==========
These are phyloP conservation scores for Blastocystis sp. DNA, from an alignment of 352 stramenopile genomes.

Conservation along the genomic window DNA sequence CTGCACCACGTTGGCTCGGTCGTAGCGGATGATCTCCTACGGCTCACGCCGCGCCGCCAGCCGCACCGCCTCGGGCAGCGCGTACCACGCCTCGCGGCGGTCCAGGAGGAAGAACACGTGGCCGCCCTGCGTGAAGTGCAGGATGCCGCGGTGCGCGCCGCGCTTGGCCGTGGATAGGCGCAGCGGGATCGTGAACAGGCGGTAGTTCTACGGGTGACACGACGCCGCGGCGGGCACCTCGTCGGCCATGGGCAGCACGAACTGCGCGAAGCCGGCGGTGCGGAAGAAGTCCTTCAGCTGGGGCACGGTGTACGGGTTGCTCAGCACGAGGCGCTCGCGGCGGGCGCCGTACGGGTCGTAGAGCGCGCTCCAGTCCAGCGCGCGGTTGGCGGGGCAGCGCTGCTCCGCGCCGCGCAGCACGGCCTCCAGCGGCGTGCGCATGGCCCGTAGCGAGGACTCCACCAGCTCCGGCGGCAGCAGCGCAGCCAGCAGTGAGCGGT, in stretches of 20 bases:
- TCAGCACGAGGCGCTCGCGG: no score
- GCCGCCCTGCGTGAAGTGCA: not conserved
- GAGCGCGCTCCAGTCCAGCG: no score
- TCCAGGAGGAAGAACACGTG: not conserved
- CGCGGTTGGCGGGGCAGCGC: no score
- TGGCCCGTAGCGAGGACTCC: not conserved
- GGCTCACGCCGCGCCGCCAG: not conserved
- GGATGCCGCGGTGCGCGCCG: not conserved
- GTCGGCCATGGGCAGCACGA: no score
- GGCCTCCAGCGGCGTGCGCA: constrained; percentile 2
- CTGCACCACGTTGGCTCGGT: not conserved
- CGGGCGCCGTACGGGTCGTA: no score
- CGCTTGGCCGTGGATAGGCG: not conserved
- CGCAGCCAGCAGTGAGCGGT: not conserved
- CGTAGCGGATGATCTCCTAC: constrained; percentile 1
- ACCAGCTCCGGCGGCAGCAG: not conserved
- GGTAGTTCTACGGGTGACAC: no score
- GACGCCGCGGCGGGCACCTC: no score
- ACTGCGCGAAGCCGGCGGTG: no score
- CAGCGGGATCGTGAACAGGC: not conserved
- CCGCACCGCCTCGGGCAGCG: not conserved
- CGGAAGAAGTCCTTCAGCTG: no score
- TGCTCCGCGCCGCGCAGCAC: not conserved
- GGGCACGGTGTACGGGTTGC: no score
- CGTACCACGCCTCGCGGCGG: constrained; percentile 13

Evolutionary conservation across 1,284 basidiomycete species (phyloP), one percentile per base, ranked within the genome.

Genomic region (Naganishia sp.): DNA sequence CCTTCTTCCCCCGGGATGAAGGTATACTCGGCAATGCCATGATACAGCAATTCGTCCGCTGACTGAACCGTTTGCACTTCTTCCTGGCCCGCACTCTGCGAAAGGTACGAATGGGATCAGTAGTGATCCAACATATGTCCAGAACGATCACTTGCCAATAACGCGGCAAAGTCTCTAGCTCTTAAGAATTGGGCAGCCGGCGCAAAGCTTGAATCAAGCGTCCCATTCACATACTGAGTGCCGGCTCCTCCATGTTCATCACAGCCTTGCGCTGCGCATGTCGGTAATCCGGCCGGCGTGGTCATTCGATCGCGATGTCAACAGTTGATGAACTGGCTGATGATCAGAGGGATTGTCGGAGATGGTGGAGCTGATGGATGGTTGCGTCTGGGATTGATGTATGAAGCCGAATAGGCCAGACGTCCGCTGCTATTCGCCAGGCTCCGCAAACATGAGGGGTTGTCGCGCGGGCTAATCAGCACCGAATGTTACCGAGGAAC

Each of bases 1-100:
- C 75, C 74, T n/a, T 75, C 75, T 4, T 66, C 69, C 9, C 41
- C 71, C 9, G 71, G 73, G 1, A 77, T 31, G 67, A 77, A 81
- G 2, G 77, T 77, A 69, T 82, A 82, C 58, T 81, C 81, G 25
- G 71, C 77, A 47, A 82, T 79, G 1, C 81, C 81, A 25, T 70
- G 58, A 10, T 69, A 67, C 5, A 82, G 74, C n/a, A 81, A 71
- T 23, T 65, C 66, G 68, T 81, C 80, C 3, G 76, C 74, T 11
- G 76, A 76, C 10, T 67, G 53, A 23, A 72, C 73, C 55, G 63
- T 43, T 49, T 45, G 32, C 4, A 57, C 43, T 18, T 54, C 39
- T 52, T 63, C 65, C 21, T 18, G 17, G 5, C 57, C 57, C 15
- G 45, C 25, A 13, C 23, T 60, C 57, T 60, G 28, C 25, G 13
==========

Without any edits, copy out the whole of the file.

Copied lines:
These are phyloP conservation scores for Blastocystis sp. DNA, from an alignment of 352 stramenopile genomes.

Conservation along the genomic window DNA sequence CTGCACCACGTTGGCTCGGTCGTAGCGGATGATCTCCTACGGCTCACGCCGCGCCGCCAGCCGCACCGCCTCGGGCAGCGCGTACCACGCCTCGCGGCGGTCCAGGAGGAAGAACACGTGGCCGCCCTGCGTGAAGTGCAGGATGCCGCGGTGCGCGCCGCGCTTGGCCGTGGATAGGCGCAGCGGGATCGTGAACAGGCGGTAGTTCTACGGGTGACACGACGCCGCGGCGGGCACCTCGTCGGCCATGGGCAGCACGAACTGCGCGAAGCCGGCGGTGCGGAAGAAGTCCTTCAGCTGGGGCACGGTGTACGGGTTGCTCAGCACGAGGCGCTCGCGGCGGGCGCCGTACGGGTCGTAGAGCGCGCTCCAGTCCAGCGCGCGGTTGGCGGGGCAGCGCTGCTCCGCGCCGCGCAGCACGGCCTCCAGCGGCGTGCGCATGGCCCGTAGCGAGGACTCCACCAGCTCCGGCGGCAGCAGCGCAGCCAGCAGTGAGCGGT, in stretches of 20 bases:
- TCAGCACGAGGCGCTCGCGG: no score
- GCCGCCCTGCGTGAAGTGCA: not conserved
- GAGCGCGCTCCAGTCCAGCG: no score
- TCCAGGAGGAAGAACACGTG: not conserved
- CGCGGTTGGCGGGGCAGCGC: no score
- TGGCCCGTAGCGAGGACTCC: not conserved
- GGCTCACGCCGCGCCGCCAG: not conserved
- GGATGCCGCGGTGCGCGCCG: not conserved
- GTCGGCCATGGGCAGCACGA: no score
- GGCCTCCAGCGGCGTGCGCA: constrained; percentile 2
- CTGCACCACGTTGGCTCGGT: not conserved
- CGGGCGCCGTACGGGTCGTA: no score
- CGCTTGGCCGTGGATAGGCG: not conserved
- CGCAGCCAGCAGTGAGCGGT: not conserved
- CGTAGCGGATGATCTCCTAC: constrained; percentile 1
- ACCAGCTCCGGCGGCAGCAG: not conserved
- GGTAGTTCTACGGGTGACAC: no score
- GACGCCGCGGCGGGCACCTC: no score
- ACTGCGCGAAGCCGGCGGTG: no score
- CAGCGGGATCGTGAACAGGC: not conserved
- CCGCACCGCCTCGGGCAGCG: not conserved
- CGGAAGAAGTCCTTCAGCTG: no score
- TGCTCCGCGCCGCGCAGCAC: not conserved
- GGGCACGGTGTACGGGTTGC: no score
- CGTACCACGCCTCGCGGCGG: constrained; percentile 13

Evolutionary conservation across 1,284 basidiomycete species (phyloP), one percentile per base, ranked within the genome.

Genomic region (Naganishia sp.): DNA sequence CCTTCTTCCCCCGGGATGAAGGTATACTCGGCAATGCCATGATACAGCAATTCGTCCGCTGACTGAACCGTTTGCACTTCTTCCTGGCCCGCACTCTGCGAAAGGTACGAATGGGATCAGTAGTGATCCAACATATGTCCAGAACGATCACTTGCCAATAACGCGGCAAAGTCTCTAGCTCTTAAGAATTGGGCAGCCGGCGCAAAGCTTGAATCAAGCGTCCCATTCACATACTGAGTGCCGGCTCCTCCATGTTCATCACAGCCTTGCGCTGCGCATGTCGGTAATCCGGCCGGCGTGGTCATTCGATCGCGATGTCAACAGTTGATGAACTGGCTGATGATCAGAGGGATTGTCGGAGATGGTGGAGCTGATGGATGGTTGCGTCTGGGATTGATGTATGAAGCCGAATAGGCCAGACGTCCGCTGCTATTCGCCAGGCTCCGCAAACATGAGGGGTTGTCGCGCGGGCTAATCAGCACCGAATGTTACCGAGGAAC

Each of bases 1-100:
- C 75, C 74, T n/a, T 75, C 75, T 4, T 66, C 69, C 9, C 41
- C 71, C 9, G 71, G 73, G 1, A 77, T 31, G 67, A 77, A 81
- G 2, G 77, T 77, A 69, T 82, A 82, C 58, T 81, C 81, G 25
- G 71, C 77, A 47, A 82, T 79, G 1, C 81, C 81, A 25, T 70
- G 58, A 10, T 69, A 67, C 5, A 82, G 74, C n/a, A 81, A 71
- T 23, T 65, C 66, G 68, T 81, C 80, C 3, G 76, C 74, T 11
- G 76, A 76, C 10, T 67, G 53, A 23, A 72, C 73, C 55, G 63
- T 43, T 49, T 45, G 32, C 4, A 57, C 43, T 18, T 54, C 39
- T 52, T 63, C 65, C 21, T 18, G 17, G 5, C 57, C 57, C 15
- G 45, C 25, A 13, C 23, T 60, C 57, T 60, G 28, C 25, G 13